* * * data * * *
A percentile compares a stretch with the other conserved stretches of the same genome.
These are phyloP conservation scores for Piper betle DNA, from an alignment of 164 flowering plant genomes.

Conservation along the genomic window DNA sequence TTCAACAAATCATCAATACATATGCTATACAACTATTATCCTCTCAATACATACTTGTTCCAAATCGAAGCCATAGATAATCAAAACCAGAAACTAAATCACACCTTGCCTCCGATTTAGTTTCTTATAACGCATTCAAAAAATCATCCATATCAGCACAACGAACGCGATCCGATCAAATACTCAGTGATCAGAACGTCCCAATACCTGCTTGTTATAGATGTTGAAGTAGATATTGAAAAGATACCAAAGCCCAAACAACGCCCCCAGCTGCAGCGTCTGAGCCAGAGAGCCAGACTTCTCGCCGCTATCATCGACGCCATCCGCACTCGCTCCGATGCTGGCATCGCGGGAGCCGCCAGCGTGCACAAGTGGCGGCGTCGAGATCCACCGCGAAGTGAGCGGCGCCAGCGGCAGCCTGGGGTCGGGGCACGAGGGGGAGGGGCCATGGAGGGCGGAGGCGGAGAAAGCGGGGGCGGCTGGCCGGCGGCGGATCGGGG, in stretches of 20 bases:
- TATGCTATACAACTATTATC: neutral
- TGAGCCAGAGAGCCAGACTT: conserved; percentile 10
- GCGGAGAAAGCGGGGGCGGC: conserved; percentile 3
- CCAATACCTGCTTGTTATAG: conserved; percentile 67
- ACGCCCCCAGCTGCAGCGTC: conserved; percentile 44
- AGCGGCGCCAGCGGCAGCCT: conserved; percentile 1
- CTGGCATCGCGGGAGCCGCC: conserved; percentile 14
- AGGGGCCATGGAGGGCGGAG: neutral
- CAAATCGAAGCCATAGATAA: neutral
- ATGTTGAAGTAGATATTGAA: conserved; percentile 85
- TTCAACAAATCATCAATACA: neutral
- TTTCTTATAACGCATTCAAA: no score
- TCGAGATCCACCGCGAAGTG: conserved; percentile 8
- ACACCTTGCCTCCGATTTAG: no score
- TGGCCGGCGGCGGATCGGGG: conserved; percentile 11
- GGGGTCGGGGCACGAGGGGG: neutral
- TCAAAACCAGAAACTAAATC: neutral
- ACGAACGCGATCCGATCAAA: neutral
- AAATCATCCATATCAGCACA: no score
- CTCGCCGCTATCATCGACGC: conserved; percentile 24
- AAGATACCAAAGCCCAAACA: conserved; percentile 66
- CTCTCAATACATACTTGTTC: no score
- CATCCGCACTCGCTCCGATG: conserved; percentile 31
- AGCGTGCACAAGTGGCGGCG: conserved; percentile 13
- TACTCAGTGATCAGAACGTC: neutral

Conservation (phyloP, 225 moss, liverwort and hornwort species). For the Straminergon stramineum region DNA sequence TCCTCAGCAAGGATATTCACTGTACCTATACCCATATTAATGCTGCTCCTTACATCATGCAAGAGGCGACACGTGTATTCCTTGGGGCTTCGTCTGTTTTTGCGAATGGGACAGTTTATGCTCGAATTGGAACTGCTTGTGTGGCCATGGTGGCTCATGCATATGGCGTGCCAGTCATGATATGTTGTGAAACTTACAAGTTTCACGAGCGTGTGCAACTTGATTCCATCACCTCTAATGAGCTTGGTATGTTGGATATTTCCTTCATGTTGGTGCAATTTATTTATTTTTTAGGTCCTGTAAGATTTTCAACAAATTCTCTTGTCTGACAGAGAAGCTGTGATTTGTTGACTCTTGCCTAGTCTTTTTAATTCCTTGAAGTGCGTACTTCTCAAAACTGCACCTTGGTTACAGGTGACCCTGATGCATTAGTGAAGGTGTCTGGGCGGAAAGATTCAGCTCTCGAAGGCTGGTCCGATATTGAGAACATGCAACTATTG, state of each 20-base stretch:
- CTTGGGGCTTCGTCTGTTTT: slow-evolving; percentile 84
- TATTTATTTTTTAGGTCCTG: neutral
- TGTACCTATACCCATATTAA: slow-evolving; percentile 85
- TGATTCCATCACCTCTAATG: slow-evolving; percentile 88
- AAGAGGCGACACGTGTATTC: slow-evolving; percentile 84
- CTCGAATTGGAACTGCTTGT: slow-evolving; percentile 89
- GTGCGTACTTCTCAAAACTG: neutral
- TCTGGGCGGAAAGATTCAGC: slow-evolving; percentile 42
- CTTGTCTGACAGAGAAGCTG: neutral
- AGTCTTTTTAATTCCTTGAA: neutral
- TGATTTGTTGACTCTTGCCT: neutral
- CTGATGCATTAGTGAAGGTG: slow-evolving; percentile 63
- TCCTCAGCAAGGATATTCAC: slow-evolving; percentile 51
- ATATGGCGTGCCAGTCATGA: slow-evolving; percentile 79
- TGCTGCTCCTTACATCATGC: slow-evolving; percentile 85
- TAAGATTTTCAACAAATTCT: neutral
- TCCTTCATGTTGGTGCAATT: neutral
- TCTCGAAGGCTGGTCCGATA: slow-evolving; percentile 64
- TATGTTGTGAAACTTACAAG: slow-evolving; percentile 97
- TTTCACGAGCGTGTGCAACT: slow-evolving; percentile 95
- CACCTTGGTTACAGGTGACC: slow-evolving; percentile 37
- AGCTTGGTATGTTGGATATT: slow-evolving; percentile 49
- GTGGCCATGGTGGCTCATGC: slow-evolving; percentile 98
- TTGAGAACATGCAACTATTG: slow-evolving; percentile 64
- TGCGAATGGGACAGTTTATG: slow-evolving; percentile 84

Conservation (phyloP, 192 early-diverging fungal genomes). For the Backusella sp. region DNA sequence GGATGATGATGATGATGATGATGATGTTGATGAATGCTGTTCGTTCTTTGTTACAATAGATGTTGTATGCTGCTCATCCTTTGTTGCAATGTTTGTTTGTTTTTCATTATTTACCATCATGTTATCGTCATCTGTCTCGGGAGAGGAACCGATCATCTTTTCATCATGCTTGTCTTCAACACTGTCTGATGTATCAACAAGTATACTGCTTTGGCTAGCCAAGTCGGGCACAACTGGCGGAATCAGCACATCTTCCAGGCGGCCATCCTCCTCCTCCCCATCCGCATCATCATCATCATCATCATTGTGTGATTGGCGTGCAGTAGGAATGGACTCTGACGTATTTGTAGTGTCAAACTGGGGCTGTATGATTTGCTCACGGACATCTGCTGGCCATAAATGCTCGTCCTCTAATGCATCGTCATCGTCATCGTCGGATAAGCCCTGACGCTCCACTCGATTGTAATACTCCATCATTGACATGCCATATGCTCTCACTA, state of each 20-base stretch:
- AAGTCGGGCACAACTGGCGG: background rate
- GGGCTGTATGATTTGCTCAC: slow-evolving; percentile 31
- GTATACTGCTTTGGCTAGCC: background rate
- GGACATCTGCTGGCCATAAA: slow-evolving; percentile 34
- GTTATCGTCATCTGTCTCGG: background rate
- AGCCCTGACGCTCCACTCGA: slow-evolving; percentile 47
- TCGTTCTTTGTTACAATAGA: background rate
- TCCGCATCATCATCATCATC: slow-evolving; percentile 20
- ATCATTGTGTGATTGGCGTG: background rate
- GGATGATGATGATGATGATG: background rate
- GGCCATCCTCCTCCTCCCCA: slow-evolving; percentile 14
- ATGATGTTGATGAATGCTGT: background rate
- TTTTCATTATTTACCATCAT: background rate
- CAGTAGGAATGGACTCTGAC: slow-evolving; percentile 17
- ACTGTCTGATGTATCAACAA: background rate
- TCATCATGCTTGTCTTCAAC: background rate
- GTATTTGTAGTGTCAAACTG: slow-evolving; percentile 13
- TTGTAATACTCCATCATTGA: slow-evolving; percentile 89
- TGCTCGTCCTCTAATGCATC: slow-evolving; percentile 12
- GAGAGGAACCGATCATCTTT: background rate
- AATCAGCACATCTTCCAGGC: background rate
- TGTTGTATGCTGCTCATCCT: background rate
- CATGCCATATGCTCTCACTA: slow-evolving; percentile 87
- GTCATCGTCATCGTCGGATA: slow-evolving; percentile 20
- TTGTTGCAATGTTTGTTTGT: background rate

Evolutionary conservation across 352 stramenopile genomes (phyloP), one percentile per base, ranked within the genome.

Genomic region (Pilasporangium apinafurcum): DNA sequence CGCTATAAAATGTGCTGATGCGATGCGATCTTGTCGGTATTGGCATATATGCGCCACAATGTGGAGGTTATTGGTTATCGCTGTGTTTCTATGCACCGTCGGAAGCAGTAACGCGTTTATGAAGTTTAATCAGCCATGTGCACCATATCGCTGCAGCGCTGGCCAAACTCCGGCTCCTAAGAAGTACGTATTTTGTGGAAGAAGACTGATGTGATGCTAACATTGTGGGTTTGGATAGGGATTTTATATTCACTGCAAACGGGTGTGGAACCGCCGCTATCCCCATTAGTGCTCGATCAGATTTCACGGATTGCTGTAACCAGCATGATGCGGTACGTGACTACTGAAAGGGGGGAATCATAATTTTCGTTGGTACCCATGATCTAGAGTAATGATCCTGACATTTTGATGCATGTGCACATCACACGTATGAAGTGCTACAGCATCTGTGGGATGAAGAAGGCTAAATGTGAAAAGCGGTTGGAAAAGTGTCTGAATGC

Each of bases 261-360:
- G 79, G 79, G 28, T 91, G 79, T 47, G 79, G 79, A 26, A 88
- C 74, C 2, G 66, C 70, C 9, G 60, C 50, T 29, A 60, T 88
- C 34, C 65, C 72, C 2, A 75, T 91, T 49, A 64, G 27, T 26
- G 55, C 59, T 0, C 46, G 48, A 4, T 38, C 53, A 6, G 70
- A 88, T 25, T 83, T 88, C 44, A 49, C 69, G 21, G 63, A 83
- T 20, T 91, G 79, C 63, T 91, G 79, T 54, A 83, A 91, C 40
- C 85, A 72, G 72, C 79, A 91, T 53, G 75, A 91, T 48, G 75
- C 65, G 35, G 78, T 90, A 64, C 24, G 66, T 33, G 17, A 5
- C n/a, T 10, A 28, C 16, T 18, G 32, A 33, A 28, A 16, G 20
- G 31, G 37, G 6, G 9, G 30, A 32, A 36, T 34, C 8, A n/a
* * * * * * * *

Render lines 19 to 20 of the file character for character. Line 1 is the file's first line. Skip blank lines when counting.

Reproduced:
- GGGGTCGGGGCACGAGGGGG: neutral
- TCAAAACCAGAAACTAAATC: neutral